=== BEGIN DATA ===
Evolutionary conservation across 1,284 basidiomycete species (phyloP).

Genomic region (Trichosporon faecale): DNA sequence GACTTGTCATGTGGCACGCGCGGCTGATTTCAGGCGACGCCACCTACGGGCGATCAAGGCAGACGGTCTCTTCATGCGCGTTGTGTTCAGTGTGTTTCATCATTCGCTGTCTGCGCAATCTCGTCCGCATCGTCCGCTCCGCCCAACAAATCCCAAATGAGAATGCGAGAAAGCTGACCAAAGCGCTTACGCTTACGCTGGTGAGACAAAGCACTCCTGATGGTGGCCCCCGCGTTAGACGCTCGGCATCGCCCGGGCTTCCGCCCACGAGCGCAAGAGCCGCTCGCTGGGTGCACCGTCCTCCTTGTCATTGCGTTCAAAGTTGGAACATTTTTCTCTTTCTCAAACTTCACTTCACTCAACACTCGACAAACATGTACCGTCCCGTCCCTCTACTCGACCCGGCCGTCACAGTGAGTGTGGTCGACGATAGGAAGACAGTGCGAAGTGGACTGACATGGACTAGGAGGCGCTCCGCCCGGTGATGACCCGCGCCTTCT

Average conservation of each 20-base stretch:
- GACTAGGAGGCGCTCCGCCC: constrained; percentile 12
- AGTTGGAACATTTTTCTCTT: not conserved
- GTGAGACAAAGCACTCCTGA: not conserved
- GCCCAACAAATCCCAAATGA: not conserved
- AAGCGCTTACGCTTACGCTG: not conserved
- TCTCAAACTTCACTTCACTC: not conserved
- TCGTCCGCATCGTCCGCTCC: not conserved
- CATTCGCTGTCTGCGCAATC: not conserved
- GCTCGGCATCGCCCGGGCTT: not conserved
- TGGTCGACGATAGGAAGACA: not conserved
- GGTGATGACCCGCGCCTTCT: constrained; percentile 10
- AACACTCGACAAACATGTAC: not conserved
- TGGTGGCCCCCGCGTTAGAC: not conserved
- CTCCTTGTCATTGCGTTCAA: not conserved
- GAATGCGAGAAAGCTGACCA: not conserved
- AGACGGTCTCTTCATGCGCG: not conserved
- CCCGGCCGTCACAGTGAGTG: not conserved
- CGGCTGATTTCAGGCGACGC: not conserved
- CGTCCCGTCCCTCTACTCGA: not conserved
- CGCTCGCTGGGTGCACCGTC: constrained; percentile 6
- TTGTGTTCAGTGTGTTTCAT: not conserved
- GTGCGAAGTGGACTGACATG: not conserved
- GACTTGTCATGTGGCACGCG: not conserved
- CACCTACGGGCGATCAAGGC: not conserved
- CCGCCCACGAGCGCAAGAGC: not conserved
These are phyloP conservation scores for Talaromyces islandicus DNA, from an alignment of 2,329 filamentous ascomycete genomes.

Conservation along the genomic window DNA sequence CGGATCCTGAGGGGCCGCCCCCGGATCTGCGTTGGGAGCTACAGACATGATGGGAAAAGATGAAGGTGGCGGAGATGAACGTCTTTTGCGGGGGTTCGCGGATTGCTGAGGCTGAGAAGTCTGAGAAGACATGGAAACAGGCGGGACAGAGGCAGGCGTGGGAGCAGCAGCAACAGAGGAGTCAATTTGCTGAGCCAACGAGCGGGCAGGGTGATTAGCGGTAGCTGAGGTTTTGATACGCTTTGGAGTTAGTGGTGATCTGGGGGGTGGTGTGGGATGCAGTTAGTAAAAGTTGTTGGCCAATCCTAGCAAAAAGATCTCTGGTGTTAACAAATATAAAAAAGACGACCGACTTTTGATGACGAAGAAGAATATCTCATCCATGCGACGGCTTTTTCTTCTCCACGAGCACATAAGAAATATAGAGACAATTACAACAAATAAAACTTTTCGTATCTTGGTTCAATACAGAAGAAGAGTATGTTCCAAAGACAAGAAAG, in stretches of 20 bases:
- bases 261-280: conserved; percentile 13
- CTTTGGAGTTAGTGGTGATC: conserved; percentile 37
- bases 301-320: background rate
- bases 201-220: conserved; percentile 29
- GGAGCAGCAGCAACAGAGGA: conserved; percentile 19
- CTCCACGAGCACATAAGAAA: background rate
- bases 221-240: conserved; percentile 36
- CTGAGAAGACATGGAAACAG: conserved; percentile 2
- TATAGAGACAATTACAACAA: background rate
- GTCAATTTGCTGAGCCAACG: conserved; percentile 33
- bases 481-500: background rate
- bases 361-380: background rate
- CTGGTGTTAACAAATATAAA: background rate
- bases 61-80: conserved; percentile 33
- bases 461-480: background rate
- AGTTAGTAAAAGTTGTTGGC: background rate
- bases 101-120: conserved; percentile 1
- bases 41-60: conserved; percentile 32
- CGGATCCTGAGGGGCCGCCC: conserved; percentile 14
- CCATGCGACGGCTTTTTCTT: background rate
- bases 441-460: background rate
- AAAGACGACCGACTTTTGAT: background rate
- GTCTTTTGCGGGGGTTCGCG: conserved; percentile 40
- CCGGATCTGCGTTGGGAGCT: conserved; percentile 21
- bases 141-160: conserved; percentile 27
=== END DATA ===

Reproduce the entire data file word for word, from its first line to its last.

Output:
Evolutionary conservation across 1,284 basidiomycete species (phyloP).

Genomic region (Trichosporon faecale): DNA sequence GACTTGTCATGTGGCACGCGCGGCTGATTTCAGGCGACGCCACCTACGGGCGATCAAGGCAGACGGTCTCTTCATGCGCGTTGTGTTCAGTGTGTTTCATCATTCGCTGTCTGCGCAATCTCGTCCGCATCGTCCGCTCCGCCCAACAAATCCCAAATGAGAATGCGAGAAAGCTGACCAAAGCGCTTACGCTTACGCTGGTGAGACAAAGCACTCCTGATGGTGGCCCCCGCGTTAGACGCTCGGCATCGCCCGGGCTTCCGCCCACGAGCGCAAGAGCCGCTCGCTGGGTGCACCGTCCTCCTTGTCATTGCGTTCAAAGTTGGAACATTTTTCTCTTTCTCAAACTTCACTTCACTCAACACTCGACAAACATGTACCGTCCCGTCCCTCTACTCGACCCGGCCGTCACAGTGAGTGTGGTCGACGATAGGAAGACAGTGCGAAGTGGACTGACATGGACTAGGAGGCGCTCCGCCCGGTGATGACCCGCGCCTTCT

Average conservation of each 20-base stretch:
- GACTAGGAGGCGCTCCGCCC: constrained; percentile 12
- AGTTGGAACATTTTTCTCTT: not conserved
- GTGAGACAAAGCACTCCTGA: not conserved
- GCCCAACAAATCCCAAATGA: not conserved
- AAGCGCTTACGCTTACGCTG: not conserved
- TCTCAAACTTCACTTCACTC: not conserved
- TCGTCCGCATCGTCCGCTCC: not conserved
- CATTCGCTGTCTGCGCAATC: not conserved
- GCTCGGCATCGCCCGGGCTT: not conserved
- TGGTCGACGATAGGAAGACA: not conserved
- GGTGATGACCCGCGCCTTCT: constrained; percentile 10
- AACACTCGACAAACATGTAC: not conserved
- TGGTGGCCCCCGCGTTAGAC: not conserved
- CTCCTTGTCATTGCGTTCAA: not conserved
- GAATGCGAGAAAGCTGACCA: not conserved
- AGACGGTCTCTTCATGCGCG: not conserved
- CCCGGCCGTCACAGTGAGTG: not conserved
- CGGCTGATTTCAGGCGACGC: not conserved
- CGTCCCGTCCCTCTACTCGA: not conserved
- CGCTCGCTGGGTGCACCGTC: constrained; percentile 6
- TTGTGTTCAGTGTGTTTCAT: not conserved
- GTGCGAAGTGGACTGACATG: not conserved
- GACTTGTCATGTGGCACGCG: not conserved
- CACCTACGGGCGATCAAGGC: not conserved
- CCGCCCACGAGCGCAAGAGC: not conserved
These are phyloP conservation scores for Talaromyces islandicus DNA, from an alignment of 2,329 filamentous ascomycete genomes.

Conservation along the genomic window DNA sequence CGGATCCTGAGGGGCCGCCCCCGGATCTGCGTTGGGAGCTACAGACATGATGGGAAAAGATGAAGGTGGCGGAGATGAACGTCTTTTGCGGGGGTTCGCGGATTGCTGAGGCTGAGAAGTCTGAGAAGACATGGAAACAGGCGGGACAGAGGCAGGCGTGGGAGCAGCAGCAACAGAGGAGTCAATTTGCTGAGCCAACGAGCGGGCAGGGTGATTAGCGGTAGCTGAGGTTTTGATACGCTTTGGAGTTAGTGGTGATCTGGGGGGTGGTGTGGGATGCAGTTAGTAAAAGTTGTTGGCCAATCCTAGCAAAAAGATCTCTGGTGTTAACAAATATAAAAAAGACGACCGACTTTTGATGACGAAGAAGAATATCTCATCCATGCGACGGCTTTTTCTTCTCCACGAGCACATAAGAAATATAGAGACAATTACAACAAATAAAACTTTTCGTATCTTGGTTCAATACAGAAGAAGAGTATGTTCCAAAGACAAGAAAG, in stretches of 20 bases:
- bases 261-280: conserved; percentile 13
- CTTTGGAGTTAGTGGTGATC: conserved; percentile 37
- bases 301-320: background rate
- bases 201-220: conserved; percentile 29
- GGAGCAGCAGCAACAGAGGA: conserved; percentile 19
- CTCCACGAGCACATAAGAAA: background rate
- bases 221-240: conserved; percentile 36
- CTGAGAAGACATGGAAACAG: conserved; percentile 2
- TATAGAGACAATTACAACAA: background rate
- GTCAATTTGCTGAGCCAACG: conserved; percentile 33
- bases 481-500: background rate
- bases 361-380: background rate
- CTGGTGTTAACAAATATAAA: background rate
- bases 61-80: conserved; percentile 33
- bases 461-480: background rate
- AGTTAGTAAAAGTTGTTGGC: background rate
- bases 101-120: conserved; percentile 1
- bases 41-60: conserved; percentile 32
- CGGATCCTGAGGGGCCGCCC: conserved; percentile 14
- CCATGCGACGGCTTTTTCTT: background rate
- bases 441-460: background rate
- AAAGACGACCGACTTTTGAT: background rate
- GTCTTTTGCGGGGGTTCGCG: conserved; percentile 40
- CCGGATCTGCGTTGGGAGCT: conserved; percentile 21
- bases 141-160: conserved; percentile 27